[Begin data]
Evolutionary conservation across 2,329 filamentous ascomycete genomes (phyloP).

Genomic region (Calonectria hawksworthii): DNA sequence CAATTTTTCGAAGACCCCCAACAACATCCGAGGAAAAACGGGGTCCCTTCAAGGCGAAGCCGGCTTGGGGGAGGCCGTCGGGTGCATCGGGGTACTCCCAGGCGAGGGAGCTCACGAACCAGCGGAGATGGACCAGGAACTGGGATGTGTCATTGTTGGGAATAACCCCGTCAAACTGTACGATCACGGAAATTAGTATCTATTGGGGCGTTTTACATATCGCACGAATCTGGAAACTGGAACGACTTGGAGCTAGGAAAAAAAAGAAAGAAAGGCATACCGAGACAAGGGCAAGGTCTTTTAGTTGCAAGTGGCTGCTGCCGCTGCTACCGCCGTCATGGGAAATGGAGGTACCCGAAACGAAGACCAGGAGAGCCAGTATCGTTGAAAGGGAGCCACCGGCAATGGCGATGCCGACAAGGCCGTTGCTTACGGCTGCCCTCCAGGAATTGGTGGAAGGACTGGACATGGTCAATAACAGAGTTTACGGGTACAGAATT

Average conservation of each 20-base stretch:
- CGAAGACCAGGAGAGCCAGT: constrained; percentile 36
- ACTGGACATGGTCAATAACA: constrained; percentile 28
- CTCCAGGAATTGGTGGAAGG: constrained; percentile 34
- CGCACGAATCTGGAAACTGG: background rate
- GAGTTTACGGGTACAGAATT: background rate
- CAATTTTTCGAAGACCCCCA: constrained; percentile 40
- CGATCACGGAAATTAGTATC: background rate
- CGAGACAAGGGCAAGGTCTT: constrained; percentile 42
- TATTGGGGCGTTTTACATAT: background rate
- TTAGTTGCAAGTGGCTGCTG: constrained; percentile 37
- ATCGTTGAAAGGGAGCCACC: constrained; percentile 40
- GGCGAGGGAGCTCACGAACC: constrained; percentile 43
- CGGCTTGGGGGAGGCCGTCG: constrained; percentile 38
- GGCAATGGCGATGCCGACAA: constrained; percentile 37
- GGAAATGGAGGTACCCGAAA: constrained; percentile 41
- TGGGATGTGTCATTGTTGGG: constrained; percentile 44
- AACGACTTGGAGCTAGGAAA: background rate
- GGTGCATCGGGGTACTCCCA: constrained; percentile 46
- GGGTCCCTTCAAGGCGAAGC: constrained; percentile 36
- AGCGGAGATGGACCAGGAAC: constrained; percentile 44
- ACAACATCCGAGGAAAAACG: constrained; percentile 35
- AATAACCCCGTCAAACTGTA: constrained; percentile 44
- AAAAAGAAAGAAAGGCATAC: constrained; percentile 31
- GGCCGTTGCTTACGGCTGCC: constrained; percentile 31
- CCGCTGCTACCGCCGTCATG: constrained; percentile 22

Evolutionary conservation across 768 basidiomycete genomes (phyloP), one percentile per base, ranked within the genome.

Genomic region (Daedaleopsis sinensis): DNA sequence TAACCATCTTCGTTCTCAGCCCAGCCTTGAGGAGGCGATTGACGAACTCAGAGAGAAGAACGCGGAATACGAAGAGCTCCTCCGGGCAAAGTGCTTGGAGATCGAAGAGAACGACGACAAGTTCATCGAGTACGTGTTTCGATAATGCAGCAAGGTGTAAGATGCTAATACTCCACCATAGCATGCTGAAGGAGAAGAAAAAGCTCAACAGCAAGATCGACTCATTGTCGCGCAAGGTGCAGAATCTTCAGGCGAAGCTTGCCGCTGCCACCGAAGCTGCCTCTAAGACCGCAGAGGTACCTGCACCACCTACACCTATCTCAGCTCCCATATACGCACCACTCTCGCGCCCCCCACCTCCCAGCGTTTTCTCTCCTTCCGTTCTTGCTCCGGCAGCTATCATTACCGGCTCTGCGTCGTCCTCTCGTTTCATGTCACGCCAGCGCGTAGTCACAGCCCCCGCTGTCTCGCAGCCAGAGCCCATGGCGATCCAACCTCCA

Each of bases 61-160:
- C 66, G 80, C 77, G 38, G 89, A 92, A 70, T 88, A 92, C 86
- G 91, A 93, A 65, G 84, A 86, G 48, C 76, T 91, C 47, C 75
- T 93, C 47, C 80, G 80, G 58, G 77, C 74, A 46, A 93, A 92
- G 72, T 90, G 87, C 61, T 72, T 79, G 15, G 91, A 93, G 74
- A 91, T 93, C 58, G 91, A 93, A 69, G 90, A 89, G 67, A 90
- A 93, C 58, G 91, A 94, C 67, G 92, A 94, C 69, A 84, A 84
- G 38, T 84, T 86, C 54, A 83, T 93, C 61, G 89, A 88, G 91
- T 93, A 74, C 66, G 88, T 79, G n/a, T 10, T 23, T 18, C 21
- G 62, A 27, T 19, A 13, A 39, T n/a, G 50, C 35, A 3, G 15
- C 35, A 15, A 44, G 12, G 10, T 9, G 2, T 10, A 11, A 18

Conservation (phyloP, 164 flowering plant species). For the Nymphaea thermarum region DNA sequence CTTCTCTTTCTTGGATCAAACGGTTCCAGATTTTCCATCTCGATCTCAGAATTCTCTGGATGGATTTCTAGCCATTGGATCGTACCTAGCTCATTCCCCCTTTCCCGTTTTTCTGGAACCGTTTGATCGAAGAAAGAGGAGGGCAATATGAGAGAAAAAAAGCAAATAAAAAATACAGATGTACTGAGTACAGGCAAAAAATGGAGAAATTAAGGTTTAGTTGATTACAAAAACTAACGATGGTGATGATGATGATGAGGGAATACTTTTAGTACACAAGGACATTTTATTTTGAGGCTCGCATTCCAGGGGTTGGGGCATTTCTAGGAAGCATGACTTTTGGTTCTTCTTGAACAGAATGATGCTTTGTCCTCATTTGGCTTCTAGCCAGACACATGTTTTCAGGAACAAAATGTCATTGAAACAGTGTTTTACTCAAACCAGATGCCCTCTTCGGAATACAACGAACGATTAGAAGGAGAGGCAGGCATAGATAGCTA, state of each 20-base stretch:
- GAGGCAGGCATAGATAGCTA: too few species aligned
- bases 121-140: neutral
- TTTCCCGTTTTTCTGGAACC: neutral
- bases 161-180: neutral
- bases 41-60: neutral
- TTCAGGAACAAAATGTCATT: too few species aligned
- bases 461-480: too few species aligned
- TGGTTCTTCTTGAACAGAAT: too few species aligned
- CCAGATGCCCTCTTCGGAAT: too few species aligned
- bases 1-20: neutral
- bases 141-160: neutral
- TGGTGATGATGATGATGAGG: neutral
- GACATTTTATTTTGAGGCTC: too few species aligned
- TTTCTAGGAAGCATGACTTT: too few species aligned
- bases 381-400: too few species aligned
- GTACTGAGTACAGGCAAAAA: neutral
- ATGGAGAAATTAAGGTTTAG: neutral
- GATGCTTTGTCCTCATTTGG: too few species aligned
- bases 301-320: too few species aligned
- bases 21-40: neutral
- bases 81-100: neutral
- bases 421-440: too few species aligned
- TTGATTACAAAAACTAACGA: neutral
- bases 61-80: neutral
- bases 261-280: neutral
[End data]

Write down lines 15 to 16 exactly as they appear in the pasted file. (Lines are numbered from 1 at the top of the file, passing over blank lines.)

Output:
- GGCGAGGGAGCTCACGAACC: constrained; percentile 43
- CGGCTTGGGGGAGGCCGTCG: constrained; percentile 38